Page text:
TFLs are a critical component of the regulatory submission process for clinical trials, and they provide a summary of the study data that is used to support the safety and efficacy of the investigational product. Our programmers work closely with the biostatisticians and the clinical team to understand the requirements for the TFLs.
Our programmers ensure the accuracy and completeness of the TFLs. They may develop SAS macros and programs to automate the process and ensure that the TFLs are generated consistently across multiple studies. They also perform quality checks on the TFLs to ensure that they are accurate and consistent with the study data.
In addition, our programmers provide support for the interpretation of the TFLs. They may work with the biostatisticians and the clinical team to provide additional analyses or data summaries to support the regulatory submission.
Patient profiles are used to provide a detailed summary of the individual patient data in a clinical trial. They typically include demographic information, medical history, study treatment information, and clinical outcomes. Customized patient profiles are tailored to specific study objectives or stakeholder needs and can provide a detailed overview of patient characteristics and treatment outcomes.
Our SAS programmers use their expertise in data manipulation and programming to extract the necessary patient data from the clinical trial database. We use SAS software to clean and transform the data, and to generate the patient profile outputs in a customized format that meets the specific study objectives or stakeholder needs.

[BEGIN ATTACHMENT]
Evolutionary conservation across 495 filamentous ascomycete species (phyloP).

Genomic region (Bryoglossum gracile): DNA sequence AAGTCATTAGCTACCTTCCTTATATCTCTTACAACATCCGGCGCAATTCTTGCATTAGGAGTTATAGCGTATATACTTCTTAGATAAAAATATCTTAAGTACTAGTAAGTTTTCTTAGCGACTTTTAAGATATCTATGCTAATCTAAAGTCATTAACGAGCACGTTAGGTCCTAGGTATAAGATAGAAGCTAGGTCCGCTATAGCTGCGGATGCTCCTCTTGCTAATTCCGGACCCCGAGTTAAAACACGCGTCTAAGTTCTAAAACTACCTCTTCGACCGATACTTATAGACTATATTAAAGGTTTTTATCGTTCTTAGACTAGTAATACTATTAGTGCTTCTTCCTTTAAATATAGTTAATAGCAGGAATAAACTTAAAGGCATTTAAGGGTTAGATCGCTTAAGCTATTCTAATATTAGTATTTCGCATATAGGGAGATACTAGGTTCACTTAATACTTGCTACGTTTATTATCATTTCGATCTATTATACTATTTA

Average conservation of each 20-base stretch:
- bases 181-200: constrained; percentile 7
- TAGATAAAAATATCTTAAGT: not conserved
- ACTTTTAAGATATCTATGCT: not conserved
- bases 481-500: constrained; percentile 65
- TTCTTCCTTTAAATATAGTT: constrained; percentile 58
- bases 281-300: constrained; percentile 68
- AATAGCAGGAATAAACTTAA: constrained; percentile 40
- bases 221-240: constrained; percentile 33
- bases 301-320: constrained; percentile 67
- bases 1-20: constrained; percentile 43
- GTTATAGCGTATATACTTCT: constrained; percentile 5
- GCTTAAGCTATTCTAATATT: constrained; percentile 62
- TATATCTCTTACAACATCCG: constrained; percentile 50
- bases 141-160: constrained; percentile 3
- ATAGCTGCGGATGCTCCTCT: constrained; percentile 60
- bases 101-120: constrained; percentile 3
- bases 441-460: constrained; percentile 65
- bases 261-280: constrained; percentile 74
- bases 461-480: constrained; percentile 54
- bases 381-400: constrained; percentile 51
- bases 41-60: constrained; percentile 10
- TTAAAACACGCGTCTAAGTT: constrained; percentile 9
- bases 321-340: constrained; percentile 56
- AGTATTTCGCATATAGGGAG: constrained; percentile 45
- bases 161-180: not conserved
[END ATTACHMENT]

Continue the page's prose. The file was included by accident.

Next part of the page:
Our SAS programmers develop SAS macros or programs to automate the process and ensure consistency across multiple studies. We also use SAS graphics and visualization tools to provide graphical summaries of patient data.
In addition, our SAS programmers work closely with the clinical team to ensure the accuracy and completeness of the patient profiles. We provide support for data interpretation and additional analyses to support the study objectives.
SAS programming is an essential component of clinical data management. Clinical data managers work closely with SAS programmers to ensure the accuracy, completeness, and consistency of clinical trial data.
SAS programmers provide programming support for clinical data management activities such as data cleaning, data transformation, and data validation. We use SAS software to manipulate, transform, and validate the clinical trial data to ensure that it is of high quality and meets regulatory requirements.